Speaking at a town hall meeting in New Hampshire, Sen. Kamala Harris announced that she would support a federal law to change Columbus Day to “Indigenous Peoples Day.” She told the crowd that “we are the scene of a crime when it comes to what we did with slavery and Jim Crow and institutionalized racism in this country, and we have to be honest about that.”
We can expect her view to quickly become mainstream in the Democratic Party, as the candidates attempt to outdo one another in appealing to the social justice warriors. And while it would be easy to dismiss this as virtue-signaling, her remarks represent something much larger than merely changing the name of a holiday.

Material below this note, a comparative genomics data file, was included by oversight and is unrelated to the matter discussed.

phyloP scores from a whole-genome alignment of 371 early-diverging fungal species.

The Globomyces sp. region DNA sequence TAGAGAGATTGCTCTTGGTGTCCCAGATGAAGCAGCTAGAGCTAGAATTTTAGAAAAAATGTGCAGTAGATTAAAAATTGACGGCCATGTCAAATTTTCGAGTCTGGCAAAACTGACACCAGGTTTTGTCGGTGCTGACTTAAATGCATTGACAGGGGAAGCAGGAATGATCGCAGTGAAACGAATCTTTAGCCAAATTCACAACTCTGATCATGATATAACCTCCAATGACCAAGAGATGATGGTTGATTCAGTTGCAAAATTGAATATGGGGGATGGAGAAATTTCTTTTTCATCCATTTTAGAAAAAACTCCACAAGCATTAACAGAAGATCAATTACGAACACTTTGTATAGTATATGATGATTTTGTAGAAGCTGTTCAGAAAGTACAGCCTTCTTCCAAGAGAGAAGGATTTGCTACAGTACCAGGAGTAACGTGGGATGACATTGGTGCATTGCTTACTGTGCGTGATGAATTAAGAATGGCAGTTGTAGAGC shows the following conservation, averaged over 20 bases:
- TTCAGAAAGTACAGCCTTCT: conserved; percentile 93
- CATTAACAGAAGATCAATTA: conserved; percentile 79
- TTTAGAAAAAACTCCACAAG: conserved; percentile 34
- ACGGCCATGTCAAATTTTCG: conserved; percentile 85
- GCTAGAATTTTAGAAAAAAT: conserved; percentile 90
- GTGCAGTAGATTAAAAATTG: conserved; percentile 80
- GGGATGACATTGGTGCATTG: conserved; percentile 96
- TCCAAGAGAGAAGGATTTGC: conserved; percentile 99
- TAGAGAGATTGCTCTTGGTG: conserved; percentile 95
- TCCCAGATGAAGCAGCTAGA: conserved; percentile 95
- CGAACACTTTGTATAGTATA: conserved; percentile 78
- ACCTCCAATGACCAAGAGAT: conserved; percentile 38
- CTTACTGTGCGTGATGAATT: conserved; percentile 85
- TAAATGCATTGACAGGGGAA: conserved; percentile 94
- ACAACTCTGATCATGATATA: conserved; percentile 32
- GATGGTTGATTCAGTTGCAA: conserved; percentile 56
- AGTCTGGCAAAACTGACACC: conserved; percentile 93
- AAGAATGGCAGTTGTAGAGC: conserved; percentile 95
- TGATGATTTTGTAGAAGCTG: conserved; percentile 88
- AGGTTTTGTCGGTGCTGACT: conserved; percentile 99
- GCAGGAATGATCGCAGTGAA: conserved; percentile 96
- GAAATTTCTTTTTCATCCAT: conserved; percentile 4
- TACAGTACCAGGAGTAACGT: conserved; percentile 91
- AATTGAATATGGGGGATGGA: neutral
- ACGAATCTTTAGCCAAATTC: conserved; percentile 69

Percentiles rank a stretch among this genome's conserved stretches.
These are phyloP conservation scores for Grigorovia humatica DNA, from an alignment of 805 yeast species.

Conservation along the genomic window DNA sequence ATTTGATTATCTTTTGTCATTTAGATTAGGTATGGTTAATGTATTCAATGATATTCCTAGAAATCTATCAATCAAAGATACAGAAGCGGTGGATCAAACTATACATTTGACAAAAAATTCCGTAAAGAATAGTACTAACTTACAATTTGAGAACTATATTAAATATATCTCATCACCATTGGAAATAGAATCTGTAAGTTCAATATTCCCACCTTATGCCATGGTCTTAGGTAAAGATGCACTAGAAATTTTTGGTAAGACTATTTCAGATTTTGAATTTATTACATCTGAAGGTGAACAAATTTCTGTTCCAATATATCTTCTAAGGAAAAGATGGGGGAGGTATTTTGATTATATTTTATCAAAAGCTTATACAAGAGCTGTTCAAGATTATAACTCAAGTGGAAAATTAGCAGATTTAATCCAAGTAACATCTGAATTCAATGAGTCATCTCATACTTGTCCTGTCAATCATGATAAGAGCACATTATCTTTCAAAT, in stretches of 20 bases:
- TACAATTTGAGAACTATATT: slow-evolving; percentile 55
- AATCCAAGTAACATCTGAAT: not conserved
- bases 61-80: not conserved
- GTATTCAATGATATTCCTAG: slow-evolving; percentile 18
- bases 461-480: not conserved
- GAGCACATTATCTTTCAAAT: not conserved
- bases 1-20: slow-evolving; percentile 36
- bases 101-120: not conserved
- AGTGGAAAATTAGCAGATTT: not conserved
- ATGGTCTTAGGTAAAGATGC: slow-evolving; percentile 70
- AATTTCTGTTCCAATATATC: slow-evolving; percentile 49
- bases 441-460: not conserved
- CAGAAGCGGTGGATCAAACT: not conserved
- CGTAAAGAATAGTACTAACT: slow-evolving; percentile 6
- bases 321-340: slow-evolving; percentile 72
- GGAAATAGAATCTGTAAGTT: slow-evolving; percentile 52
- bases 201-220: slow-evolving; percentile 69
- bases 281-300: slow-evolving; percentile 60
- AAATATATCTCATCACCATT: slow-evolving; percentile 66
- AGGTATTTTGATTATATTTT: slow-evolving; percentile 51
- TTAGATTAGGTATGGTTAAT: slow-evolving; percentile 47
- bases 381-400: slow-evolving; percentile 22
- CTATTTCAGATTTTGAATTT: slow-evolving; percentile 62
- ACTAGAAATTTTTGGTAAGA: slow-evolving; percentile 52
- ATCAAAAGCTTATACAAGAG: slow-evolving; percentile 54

A nation’s collective identity is rooted in a sense of shared history. Destroying that shared history is the first step in radically transforming a society.
Abraham Lincoln in his first inaugural address spoke of “the mystic chords of memory, stretching from every battlefield and patriot grave to every living human heart and hearthstone all over this broad land.”
Radio commentator Dennis Prager, in his book The Rational Bible, asked, “Who are we, if not our memories?”
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